THREE former Edinburgh City Council leaders area among those due to give evidence as the inquiry into the city's trams project begins public hearings next week.

The probe, set up in 2014 by then First Minister Alex Salmond, is examining why the project went significantly over budget and was delivered years later than originally planned.

Among those due to appear are former city council leaders Donald Anderson, from 1999 to 2006, Ewan Aitken, between 2006 and 2007 and Jenny Dawe, leader from 2007 to 2012.

The inquiry will also hear from former transport convener Lesley Hinds, as well as the leader of the Scottish Conservatives on the council Iain Whyte and former Tory group leader Jeremy Balfour, now an MSP.

The following week will include evidence from Alan Coyle, former major projects manager at Edinburgh Council, and Nick Smith, former council solicitor and now head of legal services.

Six years in the making, the first trams started running in 2014 three years late, with the project eventually costing £776m, well above the earlier practical estimate of £545m.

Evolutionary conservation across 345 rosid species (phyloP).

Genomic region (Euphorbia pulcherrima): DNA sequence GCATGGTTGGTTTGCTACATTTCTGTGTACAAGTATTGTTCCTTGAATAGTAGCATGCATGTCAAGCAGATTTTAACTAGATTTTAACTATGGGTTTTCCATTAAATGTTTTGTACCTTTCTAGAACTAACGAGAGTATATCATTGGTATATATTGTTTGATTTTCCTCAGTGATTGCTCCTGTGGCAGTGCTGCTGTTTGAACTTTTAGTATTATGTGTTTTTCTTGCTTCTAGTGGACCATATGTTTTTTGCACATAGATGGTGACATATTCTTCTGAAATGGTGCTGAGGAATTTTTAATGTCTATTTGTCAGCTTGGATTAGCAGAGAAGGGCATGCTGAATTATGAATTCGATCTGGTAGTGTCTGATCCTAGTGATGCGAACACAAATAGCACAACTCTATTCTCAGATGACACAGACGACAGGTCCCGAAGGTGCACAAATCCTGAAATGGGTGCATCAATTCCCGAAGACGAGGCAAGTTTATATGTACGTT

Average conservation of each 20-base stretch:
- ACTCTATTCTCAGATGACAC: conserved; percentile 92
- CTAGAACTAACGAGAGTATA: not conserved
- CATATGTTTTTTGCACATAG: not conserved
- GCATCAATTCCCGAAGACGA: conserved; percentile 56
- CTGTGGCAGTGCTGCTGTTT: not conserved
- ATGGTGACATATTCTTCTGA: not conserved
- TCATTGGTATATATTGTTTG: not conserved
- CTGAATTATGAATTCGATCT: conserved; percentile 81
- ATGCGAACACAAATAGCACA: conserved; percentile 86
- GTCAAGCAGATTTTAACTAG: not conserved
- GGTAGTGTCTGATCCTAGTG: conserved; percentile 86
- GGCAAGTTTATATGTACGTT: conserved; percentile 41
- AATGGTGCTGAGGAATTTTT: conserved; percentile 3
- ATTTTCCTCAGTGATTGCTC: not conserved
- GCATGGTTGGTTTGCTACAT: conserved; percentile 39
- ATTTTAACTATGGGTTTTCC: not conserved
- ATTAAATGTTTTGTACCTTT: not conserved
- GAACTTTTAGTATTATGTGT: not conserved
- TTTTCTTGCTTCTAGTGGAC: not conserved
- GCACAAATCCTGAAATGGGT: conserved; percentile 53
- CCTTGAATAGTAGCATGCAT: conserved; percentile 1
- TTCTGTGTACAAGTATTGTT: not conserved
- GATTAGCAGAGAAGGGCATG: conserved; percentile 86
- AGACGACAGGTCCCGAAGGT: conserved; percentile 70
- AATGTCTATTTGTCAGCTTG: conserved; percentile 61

The scandal prompted Mr Salmond to call the inquiry into what went wrong and the probe into the first part of the tram line, from Edinburgh Airport to York Place, is now reaching a new phase.

The inquiry is expected to hear that vast tracts of the city along the route were excavated, refilled and dug up again as utilities such as electricity and water pipes were rerouted and foundations laid during the construction of the system, with residents claiming some streets in the West End finally resembled "a war zone".

The former Lord Advocate and senior judge Lord Hardie is chairing the inquiry, said: "The oral evidence heard at these hearings will be used in conjunction with the wide range of evidence already gathered to inform my final recommendations.

"The inquiry team has already undertaken a substantial amount of activity including identifying, retrieving and reviewing more than six million documents and securing written statements from a significant number of witnesses.

"The hearings mark another important phase of this work."

The sessions for gathering oral evidence will take place on Tuesdays, Wednesdays and Thursdays and are expected to last for several months.

The oral evidence given at the hearings will supplement written statements from witnesses and documents recovered during the course of investigations by the inquiry team into why the Edinburgh Trams project "incurred delays, cost more than originally budgeted and delivered significantly less than planned".

The council is currently planning a £165m extension of the tram system along the original route from York Place to Newhaven. However, the final decision on whether to go ahead is not expected to be made until Autumn 2018.